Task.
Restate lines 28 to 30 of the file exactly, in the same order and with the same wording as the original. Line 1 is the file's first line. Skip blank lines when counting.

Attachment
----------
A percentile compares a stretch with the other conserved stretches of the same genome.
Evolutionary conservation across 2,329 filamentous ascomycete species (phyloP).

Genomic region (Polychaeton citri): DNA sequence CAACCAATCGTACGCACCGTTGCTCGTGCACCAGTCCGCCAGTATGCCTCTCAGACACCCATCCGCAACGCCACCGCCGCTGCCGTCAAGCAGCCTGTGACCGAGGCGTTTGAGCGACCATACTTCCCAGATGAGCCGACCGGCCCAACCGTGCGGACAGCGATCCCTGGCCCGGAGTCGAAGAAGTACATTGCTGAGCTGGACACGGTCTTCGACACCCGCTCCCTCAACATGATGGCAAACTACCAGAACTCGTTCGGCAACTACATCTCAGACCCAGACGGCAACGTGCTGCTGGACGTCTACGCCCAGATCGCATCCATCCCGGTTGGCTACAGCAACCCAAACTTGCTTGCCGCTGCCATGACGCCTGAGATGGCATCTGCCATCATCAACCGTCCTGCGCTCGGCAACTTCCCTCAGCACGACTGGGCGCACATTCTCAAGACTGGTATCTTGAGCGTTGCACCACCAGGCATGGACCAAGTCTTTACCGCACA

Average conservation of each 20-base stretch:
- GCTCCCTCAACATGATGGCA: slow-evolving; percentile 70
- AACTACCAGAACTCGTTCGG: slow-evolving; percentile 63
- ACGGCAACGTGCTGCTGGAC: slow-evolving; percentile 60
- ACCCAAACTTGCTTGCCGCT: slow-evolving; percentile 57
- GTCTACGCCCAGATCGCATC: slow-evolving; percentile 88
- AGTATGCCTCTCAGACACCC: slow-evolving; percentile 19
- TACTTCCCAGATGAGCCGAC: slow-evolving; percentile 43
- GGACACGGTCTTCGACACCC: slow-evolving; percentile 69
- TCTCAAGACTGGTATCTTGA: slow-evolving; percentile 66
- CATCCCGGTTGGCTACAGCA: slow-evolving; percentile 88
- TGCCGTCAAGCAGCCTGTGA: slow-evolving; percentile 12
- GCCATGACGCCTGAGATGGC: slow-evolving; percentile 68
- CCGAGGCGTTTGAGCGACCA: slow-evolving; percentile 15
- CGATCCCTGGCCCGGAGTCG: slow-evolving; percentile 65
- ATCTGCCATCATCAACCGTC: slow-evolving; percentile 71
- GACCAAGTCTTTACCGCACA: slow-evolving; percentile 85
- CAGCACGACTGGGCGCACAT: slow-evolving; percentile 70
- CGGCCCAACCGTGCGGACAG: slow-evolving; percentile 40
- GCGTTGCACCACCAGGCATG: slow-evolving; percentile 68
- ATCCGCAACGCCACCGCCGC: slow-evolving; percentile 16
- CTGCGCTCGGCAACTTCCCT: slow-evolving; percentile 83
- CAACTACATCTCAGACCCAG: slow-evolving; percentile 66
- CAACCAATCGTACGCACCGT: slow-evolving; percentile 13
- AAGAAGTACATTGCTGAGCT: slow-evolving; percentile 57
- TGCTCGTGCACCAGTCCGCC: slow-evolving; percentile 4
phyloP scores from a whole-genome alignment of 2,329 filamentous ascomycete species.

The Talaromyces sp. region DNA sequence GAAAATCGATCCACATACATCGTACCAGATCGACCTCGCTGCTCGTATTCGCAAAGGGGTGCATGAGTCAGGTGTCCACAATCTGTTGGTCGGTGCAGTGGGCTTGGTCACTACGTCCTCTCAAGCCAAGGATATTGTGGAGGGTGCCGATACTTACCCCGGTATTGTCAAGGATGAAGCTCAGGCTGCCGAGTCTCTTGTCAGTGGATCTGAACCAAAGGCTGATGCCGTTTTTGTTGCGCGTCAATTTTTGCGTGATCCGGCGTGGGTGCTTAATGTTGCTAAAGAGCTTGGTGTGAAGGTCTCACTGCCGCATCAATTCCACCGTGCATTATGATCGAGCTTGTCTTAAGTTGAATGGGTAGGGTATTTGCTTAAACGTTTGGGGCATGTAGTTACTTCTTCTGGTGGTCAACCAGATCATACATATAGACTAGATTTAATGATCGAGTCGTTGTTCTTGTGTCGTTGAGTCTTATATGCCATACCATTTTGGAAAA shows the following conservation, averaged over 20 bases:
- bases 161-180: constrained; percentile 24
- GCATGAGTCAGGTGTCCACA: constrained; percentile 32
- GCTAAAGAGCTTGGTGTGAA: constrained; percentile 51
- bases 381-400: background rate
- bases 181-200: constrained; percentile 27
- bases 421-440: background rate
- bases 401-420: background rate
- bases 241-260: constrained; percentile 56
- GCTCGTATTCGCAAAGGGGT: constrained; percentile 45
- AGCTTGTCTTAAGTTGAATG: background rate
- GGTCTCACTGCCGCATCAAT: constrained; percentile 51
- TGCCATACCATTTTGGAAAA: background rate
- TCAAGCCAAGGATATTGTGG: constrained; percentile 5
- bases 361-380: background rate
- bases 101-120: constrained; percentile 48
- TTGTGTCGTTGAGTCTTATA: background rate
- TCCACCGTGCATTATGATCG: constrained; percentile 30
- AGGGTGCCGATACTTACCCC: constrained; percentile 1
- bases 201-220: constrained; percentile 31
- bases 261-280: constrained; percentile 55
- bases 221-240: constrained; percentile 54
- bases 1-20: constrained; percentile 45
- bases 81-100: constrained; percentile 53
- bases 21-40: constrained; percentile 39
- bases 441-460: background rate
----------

- AAGAAGTACATTGCTGAGCT: slow-evolving; percentile 57
- TGCTCGTGCACCAGTCCGCC: slow-evolving; percentile 4
phyloP scores from a whole-genome alignment of 2,329 filamentous ascomycete species.